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    Like dogghr, I think a cab is worth the trouble. I just take the time to make sure I don’t tear anything up if I can help it. It sure makes mowing nicer in 90*+ heat !
     
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  6. buckhunter10

    buckhunter10 Well-Known Member

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    Ya, I am heavily leaning towards a Cab as well. We have a lot of wooded trails but 99% of the farm I can access my fields from the road, through a gate. I may need to cut down a few limbs but overall, shouldn't be too big of a deal.
     
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  7. Native Hunter

    Native Hunter Well-Known Member

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    You will notice a difference between a cab and no cab when you run over a hornets nest........
     
  8. buckhunter10

    buckhunter10 Well-Known Member

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    HAHA that is what my tractor salesman said!! HAHA I felt that statement!
     
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  9. dogghr

    dogghr Well-Known Member

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    Well Buck10, rumor has it you have a pup in the cooker and saving time to babysit and keep the Significant happy is important. Last wk I mowed for 5 hours , hopped out of cab clean as if I’d just had my shower and met the Redhead for dinner. Sure makes it nice if you can afford it!!!


    Sent from my iPhone using Tapatalk
     
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  10. Native Hunter

    Native Hunter Well-Known Member

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    Jush hope the air cond don’t go out when it’s 95 outside. :eek:
     
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  11. buckhunter10

    buckhunter10 Well-Known Member

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    yes sir!!!
     
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  12. dogghr

    dogghr Well-Known Member

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    The windows open. And I’m so cool I make hot turn cold!!


    Sent from my iPhone using Tapatalk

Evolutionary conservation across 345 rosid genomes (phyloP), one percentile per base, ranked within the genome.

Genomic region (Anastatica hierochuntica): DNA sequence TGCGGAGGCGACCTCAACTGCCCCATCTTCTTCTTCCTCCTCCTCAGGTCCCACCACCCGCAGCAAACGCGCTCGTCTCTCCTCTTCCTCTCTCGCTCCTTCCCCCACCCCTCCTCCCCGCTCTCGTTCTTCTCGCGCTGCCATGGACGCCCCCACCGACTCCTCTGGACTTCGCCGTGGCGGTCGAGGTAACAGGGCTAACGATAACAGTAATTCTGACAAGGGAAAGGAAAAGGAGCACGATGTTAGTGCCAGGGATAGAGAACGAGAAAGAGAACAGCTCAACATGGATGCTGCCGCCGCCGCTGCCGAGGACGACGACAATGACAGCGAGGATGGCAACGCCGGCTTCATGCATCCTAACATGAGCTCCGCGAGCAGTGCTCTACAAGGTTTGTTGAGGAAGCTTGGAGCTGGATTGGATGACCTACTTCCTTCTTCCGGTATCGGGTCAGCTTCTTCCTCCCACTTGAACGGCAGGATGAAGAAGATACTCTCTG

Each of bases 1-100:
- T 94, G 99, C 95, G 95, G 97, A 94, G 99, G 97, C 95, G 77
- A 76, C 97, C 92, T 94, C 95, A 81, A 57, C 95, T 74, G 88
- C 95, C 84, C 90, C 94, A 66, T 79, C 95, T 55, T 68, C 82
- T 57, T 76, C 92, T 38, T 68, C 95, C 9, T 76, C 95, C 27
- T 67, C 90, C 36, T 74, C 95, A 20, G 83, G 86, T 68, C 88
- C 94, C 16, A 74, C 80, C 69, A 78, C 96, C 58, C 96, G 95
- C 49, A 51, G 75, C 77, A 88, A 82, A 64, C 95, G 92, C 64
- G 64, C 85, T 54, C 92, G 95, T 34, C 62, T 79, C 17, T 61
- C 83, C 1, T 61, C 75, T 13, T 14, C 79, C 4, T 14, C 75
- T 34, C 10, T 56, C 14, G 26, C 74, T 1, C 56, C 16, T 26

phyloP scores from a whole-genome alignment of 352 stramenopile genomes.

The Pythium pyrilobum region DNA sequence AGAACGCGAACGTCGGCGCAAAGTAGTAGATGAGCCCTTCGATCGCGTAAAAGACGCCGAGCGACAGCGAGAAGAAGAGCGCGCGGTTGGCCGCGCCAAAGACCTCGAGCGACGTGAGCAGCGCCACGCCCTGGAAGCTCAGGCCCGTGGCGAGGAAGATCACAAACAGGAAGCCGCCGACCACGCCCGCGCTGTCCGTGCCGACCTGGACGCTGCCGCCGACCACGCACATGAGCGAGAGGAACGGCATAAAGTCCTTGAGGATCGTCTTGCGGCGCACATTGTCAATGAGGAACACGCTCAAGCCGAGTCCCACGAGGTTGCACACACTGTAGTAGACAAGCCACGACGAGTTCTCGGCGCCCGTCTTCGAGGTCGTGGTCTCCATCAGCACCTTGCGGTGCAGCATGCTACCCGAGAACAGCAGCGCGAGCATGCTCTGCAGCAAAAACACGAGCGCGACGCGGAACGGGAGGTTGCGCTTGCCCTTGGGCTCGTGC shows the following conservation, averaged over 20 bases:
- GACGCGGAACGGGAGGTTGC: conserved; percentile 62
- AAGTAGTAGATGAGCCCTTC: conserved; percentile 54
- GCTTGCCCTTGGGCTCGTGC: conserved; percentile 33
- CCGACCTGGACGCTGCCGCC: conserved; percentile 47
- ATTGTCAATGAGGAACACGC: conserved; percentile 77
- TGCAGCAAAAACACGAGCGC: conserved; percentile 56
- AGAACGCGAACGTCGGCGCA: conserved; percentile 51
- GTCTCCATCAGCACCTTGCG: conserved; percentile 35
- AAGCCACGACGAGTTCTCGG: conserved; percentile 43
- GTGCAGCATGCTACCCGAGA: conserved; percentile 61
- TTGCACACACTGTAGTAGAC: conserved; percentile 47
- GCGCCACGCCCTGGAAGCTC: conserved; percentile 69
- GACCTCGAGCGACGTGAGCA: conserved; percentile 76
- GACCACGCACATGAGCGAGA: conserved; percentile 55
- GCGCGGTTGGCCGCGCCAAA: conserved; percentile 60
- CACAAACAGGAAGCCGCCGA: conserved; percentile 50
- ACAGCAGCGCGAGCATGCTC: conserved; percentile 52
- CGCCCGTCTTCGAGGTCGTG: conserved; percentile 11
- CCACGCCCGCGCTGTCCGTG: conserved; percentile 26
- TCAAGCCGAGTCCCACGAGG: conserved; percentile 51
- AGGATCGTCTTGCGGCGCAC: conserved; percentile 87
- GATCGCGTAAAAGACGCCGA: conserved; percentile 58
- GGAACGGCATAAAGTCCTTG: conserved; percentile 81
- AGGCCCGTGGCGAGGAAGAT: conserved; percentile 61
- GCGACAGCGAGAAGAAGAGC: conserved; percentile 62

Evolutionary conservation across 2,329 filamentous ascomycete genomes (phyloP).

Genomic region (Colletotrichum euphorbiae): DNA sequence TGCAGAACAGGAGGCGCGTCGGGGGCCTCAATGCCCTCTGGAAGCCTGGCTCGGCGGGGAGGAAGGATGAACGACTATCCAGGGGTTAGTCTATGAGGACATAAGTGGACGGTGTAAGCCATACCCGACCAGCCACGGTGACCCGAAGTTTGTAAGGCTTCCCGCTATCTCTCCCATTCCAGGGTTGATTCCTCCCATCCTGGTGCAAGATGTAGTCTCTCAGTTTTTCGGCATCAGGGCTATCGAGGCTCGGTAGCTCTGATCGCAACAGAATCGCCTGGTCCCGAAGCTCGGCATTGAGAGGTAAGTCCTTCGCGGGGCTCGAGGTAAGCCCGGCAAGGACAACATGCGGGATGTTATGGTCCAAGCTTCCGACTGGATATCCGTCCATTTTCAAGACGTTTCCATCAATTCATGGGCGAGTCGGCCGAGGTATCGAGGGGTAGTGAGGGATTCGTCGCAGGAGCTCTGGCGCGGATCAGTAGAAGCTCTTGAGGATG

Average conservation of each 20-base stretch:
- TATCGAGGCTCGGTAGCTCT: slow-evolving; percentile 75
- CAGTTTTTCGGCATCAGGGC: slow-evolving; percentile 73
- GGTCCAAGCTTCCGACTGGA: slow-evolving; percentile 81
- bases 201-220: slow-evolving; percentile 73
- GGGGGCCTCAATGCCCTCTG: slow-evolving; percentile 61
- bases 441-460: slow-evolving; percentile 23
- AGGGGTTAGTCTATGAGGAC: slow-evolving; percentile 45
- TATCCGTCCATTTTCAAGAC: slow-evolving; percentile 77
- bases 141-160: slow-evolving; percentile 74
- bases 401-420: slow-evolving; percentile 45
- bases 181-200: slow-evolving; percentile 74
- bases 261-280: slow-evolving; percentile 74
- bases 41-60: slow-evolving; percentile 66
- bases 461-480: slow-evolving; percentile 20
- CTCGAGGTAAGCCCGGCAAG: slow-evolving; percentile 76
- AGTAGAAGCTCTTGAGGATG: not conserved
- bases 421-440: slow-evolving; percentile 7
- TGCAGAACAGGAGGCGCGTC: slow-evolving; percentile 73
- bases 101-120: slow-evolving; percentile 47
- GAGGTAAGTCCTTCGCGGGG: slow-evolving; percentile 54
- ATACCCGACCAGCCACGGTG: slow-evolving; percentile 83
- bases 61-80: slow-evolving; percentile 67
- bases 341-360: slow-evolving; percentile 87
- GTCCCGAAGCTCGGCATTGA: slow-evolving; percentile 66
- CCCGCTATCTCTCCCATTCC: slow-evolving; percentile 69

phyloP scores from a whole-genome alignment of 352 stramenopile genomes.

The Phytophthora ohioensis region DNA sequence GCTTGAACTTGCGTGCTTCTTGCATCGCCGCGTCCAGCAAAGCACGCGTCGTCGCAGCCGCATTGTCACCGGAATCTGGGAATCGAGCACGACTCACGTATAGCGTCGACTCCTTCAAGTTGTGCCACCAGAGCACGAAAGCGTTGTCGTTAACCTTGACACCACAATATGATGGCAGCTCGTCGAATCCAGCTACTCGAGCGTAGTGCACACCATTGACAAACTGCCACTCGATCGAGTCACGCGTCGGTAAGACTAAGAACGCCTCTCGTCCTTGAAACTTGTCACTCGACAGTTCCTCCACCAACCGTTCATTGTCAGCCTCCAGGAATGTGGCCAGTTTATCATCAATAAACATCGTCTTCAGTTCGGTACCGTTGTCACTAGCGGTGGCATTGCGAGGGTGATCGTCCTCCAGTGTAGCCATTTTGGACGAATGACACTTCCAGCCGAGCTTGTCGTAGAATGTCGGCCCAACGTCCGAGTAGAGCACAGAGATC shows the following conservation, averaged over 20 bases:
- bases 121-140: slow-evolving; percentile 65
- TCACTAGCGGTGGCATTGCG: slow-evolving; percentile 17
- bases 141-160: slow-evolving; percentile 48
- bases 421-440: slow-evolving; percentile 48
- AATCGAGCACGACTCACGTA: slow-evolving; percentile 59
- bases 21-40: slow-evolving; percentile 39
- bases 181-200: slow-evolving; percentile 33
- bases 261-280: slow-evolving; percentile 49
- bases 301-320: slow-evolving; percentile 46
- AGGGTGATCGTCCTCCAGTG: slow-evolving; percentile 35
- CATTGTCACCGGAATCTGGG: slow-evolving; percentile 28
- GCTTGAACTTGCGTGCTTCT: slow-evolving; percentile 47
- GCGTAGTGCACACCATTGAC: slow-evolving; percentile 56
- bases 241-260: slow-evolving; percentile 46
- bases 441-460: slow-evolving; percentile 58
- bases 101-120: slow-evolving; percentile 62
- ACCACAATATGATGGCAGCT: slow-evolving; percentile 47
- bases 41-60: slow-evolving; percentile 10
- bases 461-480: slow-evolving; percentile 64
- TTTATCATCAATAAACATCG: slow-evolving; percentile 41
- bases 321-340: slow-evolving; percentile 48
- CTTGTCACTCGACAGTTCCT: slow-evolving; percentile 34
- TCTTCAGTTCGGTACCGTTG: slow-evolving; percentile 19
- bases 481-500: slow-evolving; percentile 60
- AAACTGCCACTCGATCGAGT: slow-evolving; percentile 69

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  13. Mennoniteman

    Mennoniteman Well-Known Member

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    Setting the wheels all the way out to the widest width possible is a good idea if you have lots of hills. This can make a big difference between a rollover or not a rollover, and, if getting a new tractor, most dealers will do this for free. A friend from West Virginia rolled his tractor and the tractor rolled multiple times until it reached the bottom of the hill. The only thing that saved his life was jumping off the uphill side.
     
  14. buckhunter10

    buckhunter10 Well-Known Member

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    yep. Current dealer said they always load tire, and space them at widest setting. Said once you go wider, it gets a bit hairy after that - with the additional spacers. Anyhow the 39hp has deff been a great tractor, bigger might just be even a bit better!
     
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  15. Mennoniteman

    Mennoniteman Well-Known Member

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    I have 3" spacers on my smaller JD 3520 tractor, it was just too narrow and unstable for me before.
     
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  16. buckhunter10

    buckhunter10 Well-Known Member

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    Thank you!

    That is interesting! I am going to have to look into that again and see why my tractor guy was somewhat scared to go too much wider.
     
  17. Mennoniteman

    Mennoniteman Well-Known Member

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    On bigger ag tractor you probably won't need to go wider than the widest factory setting. On a compact is where wheel spacers are used the most. (and atv's)